Indian CornINDIAN CORN (Zea Mays L.)
Other English names: Corn, Maize.
Botanical description:Indian Corn is one of the tallest and most vigorous of the annual grasses. The stems, which vary in height in different types and varieties, are solid, whereas in most other grasses they are hollow. The leaves are long and broad, wavy and gradually tapering towards the apex. The top of the stem bears a large panicle with spreading branches, each of which forms a spike with numerous flowers. These flowers contain only the stamens or male organs and are normally unable to form seeds.
The seeds are developed in the ear, a kind of fleshy spike, the flowers of which are arranged in distinct rows and contain only the pistils or female organs. When young the ears are enclosed within a husk of broad leaves and nothing, can be seen of the flowers. At flowering time a cluster of long, slender, yellowish-green or reddish threads protrude from the top, of the ear. These threads, called the silk, are the top ends of the female flowers and catch the dust-like pollen developed in the male flowers and transported by the wind.
The development of the ear starts, as in all other inflorescences of grasses, at the base and proceeds upwards. Thus the first visible silk threads belong to the lower flowers, which consequently, under normal conditions, are fertilized earlier than the upper ones. Should the weather during the latter part of the flowering period be unfavourable, the pollen will not be freely transported and deposited on the silk and the upper part of the ear may be partly or wholly barren, as the seeds are unable to develop properly without fertilization.
Geographical distribution and history:Indian Corn is undoubtedly of American origin. It was grown by the Indians long before the discovery of America. The Incas of Peru are said to have built large storerooms for it, to prevent famine in case of crop failure. It was grown as far north as the St. Lawrence valley when the first explorers arrived there. Ears of Indian Corn are often found in old Indian tombs, deposited with the deceased as provision for the long journey to the happy hunting grounds.
Where or when it was first cultivated, or from what wild plant it developed, is not definitely known. It is generally assumed that its cultivation started in Central America and spread north and south. It has never been found wild. This might either mean that wild corn was extinct before botanists could make a record of it, or that it is a plant so different from the cultivated form that it is now impossible to recognize it. The latter assumption is the one generally favoured, and the plant mentioned as the probable primitive form is the Mexican Teosinte (Euchlaena mexicana Schrad.). Although very different from corn in its general appearance, Teosinte is evidently closely related to it, as is shown by the fact that hybrids obtained by crossing the two produce germinable seeds. Though this is not conclusive proof, it is evidence that corn may have developed from Teosinte, for in all other known cases hybrids between distinct grass species are sterile.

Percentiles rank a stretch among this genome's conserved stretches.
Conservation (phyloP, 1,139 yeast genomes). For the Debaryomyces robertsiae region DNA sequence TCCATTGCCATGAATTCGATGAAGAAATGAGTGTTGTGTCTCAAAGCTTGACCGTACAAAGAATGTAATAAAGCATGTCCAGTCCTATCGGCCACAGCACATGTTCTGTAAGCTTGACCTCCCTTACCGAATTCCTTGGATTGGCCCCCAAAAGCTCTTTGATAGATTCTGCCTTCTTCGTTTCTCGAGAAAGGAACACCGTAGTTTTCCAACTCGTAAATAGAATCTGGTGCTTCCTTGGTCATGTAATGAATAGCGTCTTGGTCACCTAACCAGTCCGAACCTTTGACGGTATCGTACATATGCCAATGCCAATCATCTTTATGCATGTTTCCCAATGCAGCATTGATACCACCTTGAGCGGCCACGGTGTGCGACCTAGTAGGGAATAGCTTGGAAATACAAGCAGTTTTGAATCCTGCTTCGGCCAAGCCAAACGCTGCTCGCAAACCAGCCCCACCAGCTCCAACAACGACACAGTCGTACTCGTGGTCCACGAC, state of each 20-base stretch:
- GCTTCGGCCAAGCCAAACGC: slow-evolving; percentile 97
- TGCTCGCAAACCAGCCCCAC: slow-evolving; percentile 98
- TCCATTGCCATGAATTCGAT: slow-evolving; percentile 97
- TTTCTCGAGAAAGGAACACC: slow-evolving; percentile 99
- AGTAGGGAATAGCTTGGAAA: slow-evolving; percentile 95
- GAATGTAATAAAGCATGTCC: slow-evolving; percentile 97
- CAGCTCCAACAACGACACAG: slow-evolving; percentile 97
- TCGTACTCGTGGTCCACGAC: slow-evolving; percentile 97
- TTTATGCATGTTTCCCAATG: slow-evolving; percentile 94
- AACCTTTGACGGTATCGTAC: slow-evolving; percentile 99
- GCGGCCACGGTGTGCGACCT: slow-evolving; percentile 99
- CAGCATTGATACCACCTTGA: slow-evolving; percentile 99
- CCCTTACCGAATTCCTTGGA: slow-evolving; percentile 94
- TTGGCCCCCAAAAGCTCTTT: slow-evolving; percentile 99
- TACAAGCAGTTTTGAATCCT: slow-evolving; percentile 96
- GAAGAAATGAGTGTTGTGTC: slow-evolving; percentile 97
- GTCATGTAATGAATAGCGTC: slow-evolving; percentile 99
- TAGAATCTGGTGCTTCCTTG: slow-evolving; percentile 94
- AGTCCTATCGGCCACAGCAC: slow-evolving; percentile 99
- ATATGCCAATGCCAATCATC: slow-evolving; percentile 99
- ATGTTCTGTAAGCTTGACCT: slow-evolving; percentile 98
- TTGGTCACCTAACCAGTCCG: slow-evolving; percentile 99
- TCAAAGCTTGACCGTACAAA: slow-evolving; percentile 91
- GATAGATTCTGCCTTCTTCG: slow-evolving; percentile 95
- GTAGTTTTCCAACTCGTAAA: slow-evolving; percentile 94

Climate:Being of southern origin, Indian Corn requires a warm, moist climate. In the north, where the season is short and the weather comparatively cool, only the earliest varieties reach full maturity under ordinary conditions.
Soil:It demands a warm, fertile soil and thrives best in a deep, rich loam, well drained yet stored with abundant moisture. A good supply of organic matter, furnishing readily available plant food, will increase the yield considerably. Poor sandy soils, or soils with the water table near the surface, do not allow the roots to gather sufficient nourishment. In stiff clay, or in soils which form a hardpan subsurface, the growth is slow and the yield uncertain, especially in dry weather.
Varieties:Indian Corn includes hundreds of agricultural varieties. This is chiefly due to the readiness with which cross-fertilization takes place between individuals of different types. Some varieties are dwarfs, no more than eighteen inches high; others are giants, reaching a height of from twenty to twenty-five feet. In some the ears are only an inch or two long; in others as much as sixteen inches. The number of kernel rows, which is always even, ranges from eight to twenty-four or more, according to variety. Abnormal individual ears sometimes have as few as four in some varieties, or as many as forty-eight in the large-eared sorts. The size of the kernels, their shape, colour, chemical composition, etc., are extremely variable.